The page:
|Bid||412.70 x 0|
|Ask||412.90 x 0|
|Day's range||409.50 - 424.20|
|52-week range||321.20 - 736.84|
|Beta (5Y monthly)||0.64|
|PE ratio (TTM)||12.72|
|Earnings date||30 Jul 2020|
|Forward dividend & yield||N/A (N/A)|
|Ex-dividend date||05 Mar 2020|
|1y target est||643.31|
There is great comfort to be found in regular, reliable dividend payouts, especially in times of economic uncertainty. But finding shares that can pay them isn...
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The Rsa Insurance (LON:RSA) share price has risen by 22.0% over the past month and it’s currently trading at 424.4. For investors considering whether to buy, h...
Yvonne Fovargue, head of the All Party Parliamentary Group on consumer protection, said insurers were 'weaselling their way out' of paying on the pandemic.
The Rsa Insurance (LON:RSA) share price has risen by 3.54% over the past month and it’s currently trading at 369. For investors considering whether to buy, hol...
Lloyd's of London, Hiscox and RSA are among donors to a new British 100 million pound ($121.19 million) insurance and long-term savings COVID-19 support fund, the Association of British Insurers (ABI) said on Monday. The fund is being set up as insurers like Hiscox are under attack from small businesses who say their claims for disruption due to the virus have been declined, prompting the Financial Conduct Authority to go to the courts for a decision on the issue. The fund has already received 82.5 million pounds in pledges, the ABI said in a statement, with 20 million pounds of the money pledged so far going to The National Emergencies Trust to support charities tackling the effects of the virus.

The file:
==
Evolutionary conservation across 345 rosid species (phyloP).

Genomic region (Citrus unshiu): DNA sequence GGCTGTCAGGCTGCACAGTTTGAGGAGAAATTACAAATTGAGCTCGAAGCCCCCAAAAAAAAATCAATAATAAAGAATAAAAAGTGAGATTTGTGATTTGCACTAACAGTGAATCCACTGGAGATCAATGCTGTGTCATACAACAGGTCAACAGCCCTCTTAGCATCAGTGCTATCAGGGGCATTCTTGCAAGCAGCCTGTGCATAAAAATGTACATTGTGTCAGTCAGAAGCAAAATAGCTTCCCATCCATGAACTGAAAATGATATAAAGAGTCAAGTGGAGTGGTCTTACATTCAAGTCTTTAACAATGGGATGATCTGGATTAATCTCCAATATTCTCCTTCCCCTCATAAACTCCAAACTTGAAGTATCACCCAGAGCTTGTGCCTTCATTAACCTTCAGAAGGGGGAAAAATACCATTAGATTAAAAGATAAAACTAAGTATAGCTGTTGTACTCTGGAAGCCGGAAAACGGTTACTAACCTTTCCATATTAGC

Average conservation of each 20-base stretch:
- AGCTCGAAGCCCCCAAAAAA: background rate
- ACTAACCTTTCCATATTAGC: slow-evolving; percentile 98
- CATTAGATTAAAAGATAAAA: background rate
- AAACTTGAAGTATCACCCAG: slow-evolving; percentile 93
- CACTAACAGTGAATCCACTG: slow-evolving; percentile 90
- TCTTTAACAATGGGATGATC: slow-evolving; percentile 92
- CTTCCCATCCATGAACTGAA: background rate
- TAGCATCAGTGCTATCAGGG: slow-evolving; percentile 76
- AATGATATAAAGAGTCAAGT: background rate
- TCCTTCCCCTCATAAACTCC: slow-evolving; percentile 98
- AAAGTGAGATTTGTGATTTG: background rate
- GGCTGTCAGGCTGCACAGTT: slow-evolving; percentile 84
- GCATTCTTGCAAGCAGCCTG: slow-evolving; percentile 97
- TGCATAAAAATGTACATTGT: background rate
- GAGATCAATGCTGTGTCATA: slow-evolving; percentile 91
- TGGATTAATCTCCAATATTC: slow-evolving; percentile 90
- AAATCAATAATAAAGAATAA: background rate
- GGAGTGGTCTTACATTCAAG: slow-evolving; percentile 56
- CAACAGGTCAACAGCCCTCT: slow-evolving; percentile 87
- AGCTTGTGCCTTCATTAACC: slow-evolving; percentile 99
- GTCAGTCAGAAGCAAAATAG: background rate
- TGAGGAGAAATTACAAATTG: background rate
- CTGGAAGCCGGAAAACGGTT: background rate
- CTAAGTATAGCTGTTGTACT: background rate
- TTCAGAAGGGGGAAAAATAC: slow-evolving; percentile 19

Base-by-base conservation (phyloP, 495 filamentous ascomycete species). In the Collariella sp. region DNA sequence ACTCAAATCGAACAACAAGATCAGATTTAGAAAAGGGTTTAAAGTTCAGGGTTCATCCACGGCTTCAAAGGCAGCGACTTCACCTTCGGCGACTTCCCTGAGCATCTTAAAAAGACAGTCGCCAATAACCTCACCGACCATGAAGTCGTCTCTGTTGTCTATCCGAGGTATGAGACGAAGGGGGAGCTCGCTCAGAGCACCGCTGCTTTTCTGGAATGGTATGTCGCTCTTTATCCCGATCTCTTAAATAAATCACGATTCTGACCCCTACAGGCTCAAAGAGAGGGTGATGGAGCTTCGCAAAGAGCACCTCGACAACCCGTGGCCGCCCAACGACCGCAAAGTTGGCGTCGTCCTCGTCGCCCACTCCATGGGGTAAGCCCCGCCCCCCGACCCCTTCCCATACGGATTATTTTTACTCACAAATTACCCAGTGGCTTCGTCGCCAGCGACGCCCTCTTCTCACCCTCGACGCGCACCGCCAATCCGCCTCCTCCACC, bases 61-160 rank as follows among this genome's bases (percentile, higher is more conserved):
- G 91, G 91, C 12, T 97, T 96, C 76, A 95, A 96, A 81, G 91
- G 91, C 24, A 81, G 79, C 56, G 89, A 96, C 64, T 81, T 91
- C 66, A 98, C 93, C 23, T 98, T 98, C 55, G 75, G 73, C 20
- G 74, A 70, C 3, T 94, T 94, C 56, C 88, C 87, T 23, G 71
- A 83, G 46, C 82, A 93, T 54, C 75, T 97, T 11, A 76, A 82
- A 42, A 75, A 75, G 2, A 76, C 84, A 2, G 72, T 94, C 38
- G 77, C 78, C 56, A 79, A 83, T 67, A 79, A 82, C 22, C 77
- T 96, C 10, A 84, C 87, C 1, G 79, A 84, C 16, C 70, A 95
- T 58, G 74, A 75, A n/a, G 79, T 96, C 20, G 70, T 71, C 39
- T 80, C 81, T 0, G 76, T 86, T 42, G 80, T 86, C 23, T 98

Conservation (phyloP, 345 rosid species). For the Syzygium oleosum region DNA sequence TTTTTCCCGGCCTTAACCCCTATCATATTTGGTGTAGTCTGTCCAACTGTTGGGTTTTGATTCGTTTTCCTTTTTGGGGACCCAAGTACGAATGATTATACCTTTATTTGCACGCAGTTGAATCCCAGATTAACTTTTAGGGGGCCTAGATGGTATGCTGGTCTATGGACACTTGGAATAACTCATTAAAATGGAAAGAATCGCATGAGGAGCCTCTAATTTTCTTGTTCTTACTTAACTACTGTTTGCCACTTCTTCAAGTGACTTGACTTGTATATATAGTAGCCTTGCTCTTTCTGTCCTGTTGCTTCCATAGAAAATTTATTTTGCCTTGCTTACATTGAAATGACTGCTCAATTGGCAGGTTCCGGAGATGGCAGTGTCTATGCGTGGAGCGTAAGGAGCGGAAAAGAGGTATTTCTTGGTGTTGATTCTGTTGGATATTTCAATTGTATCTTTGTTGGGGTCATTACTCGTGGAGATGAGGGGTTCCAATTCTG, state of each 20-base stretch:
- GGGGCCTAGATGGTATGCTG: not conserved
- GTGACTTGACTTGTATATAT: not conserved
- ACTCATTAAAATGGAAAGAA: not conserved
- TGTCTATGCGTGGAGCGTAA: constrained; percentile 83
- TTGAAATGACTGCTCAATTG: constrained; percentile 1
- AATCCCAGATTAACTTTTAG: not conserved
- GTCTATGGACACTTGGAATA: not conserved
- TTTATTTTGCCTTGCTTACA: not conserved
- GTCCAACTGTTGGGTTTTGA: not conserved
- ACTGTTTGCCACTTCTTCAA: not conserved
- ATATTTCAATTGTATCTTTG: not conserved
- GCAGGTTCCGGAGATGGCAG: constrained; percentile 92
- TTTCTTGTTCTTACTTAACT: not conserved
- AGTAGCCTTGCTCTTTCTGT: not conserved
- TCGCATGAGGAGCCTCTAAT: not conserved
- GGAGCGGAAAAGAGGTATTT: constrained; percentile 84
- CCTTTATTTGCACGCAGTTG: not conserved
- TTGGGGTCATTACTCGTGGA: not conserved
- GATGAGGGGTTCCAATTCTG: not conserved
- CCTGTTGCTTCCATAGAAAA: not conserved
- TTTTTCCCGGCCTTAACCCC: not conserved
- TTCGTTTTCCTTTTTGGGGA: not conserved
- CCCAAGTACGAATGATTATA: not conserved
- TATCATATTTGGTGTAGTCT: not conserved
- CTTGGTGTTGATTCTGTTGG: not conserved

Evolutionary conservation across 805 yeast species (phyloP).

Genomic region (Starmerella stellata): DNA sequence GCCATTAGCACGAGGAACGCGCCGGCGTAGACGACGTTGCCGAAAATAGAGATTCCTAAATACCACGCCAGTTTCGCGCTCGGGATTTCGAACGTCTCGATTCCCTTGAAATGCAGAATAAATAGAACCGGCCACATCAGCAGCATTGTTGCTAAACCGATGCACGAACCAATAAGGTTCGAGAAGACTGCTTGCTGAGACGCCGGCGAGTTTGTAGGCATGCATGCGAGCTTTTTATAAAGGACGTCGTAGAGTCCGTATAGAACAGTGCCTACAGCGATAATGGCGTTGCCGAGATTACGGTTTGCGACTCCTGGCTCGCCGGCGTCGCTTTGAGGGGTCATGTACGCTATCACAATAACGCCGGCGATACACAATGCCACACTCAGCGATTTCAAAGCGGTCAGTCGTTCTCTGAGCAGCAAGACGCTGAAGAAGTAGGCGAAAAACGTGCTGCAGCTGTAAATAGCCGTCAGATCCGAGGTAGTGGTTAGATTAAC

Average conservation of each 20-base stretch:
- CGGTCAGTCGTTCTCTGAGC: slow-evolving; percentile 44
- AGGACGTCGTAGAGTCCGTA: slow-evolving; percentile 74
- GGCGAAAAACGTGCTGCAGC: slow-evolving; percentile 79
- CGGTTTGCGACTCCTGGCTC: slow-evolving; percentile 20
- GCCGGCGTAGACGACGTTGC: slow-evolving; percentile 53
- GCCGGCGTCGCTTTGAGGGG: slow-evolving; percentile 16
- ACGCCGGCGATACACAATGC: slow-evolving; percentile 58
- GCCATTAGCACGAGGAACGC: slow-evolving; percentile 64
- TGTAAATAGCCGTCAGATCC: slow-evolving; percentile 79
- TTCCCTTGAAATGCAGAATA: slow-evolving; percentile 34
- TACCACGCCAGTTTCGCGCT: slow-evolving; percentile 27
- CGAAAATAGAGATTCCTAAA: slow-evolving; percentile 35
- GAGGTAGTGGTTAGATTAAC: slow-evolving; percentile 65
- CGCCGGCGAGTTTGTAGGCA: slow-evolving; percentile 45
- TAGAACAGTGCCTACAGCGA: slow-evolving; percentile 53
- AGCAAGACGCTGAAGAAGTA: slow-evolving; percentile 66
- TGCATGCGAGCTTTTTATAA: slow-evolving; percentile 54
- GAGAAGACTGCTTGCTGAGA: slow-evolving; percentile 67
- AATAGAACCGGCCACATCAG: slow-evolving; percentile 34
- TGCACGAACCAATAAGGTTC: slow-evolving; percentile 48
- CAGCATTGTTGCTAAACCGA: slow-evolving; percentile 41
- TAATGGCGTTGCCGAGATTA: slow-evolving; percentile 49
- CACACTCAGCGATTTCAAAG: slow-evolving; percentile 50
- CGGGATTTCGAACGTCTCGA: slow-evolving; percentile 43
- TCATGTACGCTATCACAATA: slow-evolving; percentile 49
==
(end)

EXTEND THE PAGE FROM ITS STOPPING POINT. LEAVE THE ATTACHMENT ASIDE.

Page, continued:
Measures to help customers struggling to pay premiums on insurance policies during the coronavirus crisis will come into effect on Monday, Britain's Financial Conduct Authority said on Thursday. The FCA, which put the measures to public consultation on May 1, said on Thursday that a majority of those who responded showed support. The measures, which include deferring premiums for up to three months, would be reviewed in the next three months and may be revised if appropriate, the FCA said.
Lloyd's of London said its members were set to pay out between $3bn and $4.3bn over the pandemic, putting it on a par with the 9/11 terrorist attacks.
Britain's insurers should be ready to tap markets for capital if necessary due to uncertainty over the volume of claims in the coronavirus pandemic, the Bank of England's insurance regulator said on Thursday. "What we are asking firms to do and expecting firms to do is to think of different sources of vulnerabilities that might have a financial cost, and their flexibility for action," BoE executive director for insurance Anna Sweeney told a City & Financial webinar.